When Your Nonfiction Book Idea is Stuck in the Mud
by Andrea Campbell
What’s It About?
I’ll ask them what their book is about and listen as they try to explain their book to me. Most can’t seem to articulate what the book topic is in one sentence, often they can’t even do it in one paragraph. Typically, it turns out, they can’t even explain it with a full page of writing!
First Level Thinking
Nine times out a ten it’s what I call first-level thinking. This is a term I use to explain when someone has an idea that is usually very generic. It could be a common idea or something that has come to the attention of people-consciousness with a “groundswell” of information, (meaning, it’s been in the universe so long that many people have picked up on it). Since thinking and true brainstorming are so difficult (we get tired after five concentrated minutes of it), these writers can’t get past the initial idea. They get stalled thinking that their first idea is their best idea. Now, in reality, in order for their idea to be even mildly successful, they need an idea so strong that it provides true visceral feelings or emotions. This idea then has to provide the structure for every important element in the book proposal—from title to chapter sample. Their idea must do some heavy-lifting. And it must Wow! us at the same time.
Parse the Book
Take Your Idea
How about: a method? Sprint walking, Full body walking. Walking backwards.
How about: a group? Marathon walkers, charity walkers, dog walkers.
How about: history? Famous walkers. Walking records.
How about: location? Walking botanical gardens. Walking Iraq.
Now we’re getting somewhere. With “walking botanical gardens” you can provide a guide to the best, most inspirational gardens in the United States, complete with maps, and some tips on how to prepare. (And the gardens themselves usually have gift stores, so you’ve also identified a market for sales!)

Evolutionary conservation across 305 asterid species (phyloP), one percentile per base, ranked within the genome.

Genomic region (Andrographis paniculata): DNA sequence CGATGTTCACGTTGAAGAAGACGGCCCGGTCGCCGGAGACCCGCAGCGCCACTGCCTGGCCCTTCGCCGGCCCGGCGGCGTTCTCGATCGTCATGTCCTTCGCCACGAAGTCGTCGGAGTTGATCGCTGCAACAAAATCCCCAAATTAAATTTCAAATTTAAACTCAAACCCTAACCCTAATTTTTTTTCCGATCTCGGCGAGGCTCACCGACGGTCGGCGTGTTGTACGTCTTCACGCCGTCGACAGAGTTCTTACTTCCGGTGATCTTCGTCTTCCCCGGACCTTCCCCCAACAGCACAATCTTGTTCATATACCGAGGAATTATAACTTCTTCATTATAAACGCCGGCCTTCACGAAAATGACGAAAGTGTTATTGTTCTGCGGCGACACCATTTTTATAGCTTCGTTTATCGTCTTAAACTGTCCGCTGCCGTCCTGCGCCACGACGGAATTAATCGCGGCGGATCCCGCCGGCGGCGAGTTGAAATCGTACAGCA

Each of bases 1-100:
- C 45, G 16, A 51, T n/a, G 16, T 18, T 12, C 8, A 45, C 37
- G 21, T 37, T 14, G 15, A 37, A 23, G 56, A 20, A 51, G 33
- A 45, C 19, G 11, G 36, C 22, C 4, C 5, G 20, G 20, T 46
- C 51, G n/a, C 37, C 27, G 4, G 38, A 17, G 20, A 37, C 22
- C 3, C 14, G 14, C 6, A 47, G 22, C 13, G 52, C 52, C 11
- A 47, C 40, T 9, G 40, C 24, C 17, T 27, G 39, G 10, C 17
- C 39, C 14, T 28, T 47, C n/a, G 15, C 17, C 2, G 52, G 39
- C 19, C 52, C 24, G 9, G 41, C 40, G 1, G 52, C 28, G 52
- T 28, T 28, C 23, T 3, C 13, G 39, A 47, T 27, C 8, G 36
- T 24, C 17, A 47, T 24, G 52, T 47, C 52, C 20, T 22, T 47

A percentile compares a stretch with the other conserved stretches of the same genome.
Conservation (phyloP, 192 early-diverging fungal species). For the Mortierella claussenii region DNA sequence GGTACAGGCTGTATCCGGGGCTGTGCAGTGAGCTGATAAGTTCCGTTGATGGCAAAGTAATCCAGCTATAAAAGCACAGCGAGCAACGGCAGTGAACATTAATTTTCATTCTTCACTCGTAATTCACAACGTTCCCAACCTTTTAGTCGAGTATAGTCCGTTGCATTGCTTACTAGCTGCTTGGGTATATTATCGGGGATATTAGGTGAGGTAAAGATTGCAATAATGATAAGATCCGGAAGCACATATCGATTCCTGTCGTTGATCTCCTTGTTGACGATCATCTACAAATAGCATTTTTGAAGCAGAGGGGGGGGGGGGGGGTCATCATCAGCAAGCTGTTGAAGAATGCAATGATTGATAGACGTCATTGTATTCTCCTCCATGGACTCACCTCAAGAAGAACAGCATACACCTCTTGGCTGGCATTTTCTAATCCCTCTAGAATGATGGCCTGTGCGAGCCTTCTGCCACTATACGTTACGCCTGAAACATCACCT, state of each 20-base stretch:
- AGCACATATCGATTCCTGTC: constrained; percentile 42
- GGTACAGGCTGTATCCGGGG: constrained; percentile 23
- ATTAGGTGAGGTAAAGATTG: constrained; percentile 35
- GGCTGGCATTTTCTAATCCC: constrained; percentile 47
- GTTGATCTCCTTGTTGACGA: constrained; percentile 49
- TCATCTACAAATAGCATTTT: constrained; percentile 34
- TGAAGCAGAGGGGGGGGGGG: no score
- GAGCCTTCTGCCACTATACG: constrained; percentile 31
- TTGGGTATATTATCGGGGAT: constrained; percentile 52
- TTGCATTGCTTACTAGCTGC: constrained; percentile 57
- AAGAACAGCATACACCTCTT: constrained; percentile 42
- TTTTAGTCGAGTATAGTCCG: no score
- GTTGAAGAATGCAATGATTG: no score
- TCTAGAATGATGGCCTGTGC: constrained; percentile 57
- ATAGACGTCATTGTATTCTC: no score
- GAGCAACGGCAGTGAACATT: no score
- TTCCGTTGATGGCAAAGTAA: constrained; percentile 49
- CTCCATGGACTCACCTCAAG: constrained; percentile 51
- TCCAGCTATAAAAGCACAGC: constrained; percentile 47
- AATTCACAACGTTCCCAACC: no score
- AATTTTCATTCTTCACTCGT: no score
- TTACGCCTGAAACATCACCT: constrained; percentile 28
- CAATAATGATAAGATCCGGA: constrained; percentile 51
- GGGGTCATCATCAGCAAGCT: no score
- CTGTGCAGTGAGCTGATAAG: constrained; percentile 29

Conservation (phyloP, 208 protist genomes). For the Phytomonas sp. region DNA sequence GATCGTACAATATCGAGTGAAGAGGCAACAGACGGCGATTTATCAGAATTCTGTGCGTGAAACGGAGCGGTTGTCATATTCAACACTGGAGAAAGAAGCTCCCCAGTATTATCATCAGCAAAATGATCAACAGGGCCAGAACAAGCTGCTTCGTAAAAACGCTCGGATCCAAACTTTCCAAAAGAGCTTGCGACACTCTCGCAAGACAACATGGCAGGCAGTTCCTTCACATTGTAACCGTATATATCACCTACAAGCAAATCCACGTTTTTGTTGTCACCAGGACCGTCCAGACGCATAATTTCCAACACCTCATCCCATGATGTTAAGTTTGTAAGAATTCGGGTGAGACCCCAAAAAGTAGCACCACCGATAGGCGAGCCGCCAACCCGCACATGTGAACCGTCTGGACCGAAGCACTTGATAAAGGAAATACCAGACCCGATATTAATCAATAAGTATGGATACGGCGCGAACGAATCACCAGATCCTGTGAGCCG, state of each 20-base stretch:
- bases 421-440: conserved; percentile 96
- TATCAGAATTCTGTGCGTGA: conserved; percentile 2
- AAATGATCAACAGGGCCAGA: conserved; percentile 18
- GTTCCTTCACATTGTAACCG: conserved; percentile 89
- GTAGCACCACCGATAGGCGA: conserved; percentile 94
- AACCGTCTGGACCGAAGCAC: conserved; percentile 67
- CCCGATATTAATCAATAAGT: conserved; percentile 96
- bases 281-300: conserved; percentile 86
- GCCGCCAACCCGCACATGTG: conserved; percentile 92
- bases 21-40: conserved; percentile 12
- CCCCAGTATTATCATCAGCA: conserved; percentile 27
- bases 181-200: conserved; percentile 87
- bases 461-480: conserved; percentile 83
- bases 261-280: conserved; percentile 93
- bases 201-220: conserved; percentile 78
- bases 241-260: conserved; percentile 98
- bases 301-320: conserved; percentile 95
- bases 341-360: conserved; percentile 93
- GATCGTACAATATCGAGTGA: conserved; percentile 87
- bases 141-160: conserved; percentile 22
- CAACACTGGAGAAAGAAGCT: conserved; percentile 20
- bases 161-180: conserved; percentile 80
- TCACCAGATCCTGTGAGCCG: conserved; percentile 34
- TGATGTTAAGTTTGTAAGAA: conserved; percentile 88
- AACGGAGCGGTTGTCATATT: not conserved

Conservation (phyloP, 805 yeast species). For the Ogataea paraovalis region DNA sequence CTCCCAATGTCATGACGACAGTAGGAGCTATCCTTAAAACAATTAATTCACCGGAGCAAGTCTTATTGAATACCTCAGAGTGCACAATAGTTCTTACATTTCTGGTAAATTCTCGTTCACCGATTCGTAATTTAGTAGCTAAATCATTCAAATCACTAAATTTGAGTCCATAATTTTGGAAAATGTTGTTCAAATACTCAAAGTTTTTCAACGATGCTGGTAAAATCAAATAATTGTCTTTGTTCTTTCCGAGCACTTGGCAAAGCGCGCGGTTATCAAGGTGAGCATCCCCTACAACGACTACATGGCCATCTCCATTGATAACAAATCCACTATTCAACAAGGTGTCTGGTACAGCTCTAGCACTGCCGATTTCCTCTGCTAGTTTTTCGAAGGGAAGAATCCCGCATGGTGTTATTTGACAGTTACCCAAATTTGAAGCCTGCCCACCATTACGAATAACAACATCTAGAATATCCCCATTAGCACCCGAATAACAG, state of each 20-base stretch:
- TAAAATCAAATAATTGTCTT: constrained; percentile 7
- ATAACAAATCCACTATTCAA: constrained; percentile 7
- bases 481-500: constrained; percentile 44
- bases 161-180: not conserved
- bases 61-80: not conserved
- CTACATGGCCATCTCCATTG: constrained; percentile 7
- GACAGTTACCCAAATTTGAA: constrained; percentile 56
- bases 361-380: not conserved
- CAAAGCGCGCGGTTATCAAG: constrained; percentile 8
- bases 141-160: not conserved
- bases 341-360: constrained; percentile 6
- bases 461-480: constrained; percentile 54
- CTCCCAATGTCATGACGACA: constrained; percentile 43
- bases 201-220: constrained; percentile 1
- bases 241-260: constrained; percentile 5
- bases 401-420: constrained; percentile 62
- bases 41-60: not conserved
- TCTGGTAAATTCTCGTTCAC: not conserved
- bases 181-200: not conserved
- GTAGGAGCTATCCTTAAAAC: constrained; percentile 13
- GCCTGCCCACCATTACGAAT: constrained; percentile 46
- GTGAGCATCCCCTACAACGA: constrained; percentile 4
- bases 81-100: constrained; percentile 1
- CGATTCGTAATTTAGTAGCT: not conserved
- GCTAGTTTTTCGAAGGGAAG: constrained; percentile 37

And walking Iraq. That’s interesting too. If you’ve done a tour there you can talk about the citizens you’ve met, the dangers you’ve encountered, and the changes your walking there has made in you. And you can format your stories with interviews and maps. (Plus, the military who have been there too, would most likely help make up a readership.)
So, we’ve taken an unlikely, unpublishable topic, walking, and found out through book parsing, two possible ways in which to focus our topic and get a book proposal subject that just may work. Truth is, if you believe in your subject, you need to develop ways to work with it, but at least you have a start: a viable idea.
Andrea is a member of several professional organizations and stays current with book business. Her classes always offer students much more than they thought they’d get. One of her students recently got a “very good deal,” and, according to Publisher’s Lunch, a $100,000-plus book contract.
Andrea is also a WOW! Women on Writing Classroom instructor. Her interactive workshop THE GATEKEEPERS: ALL ABOUT AGENTS AND EDITORS—Getting them, Working with them, and Growing as a Career Author starts Monday, April 25th. This class is limited to 10 students, so make sure you reserve your spot today. Click here to sign up now!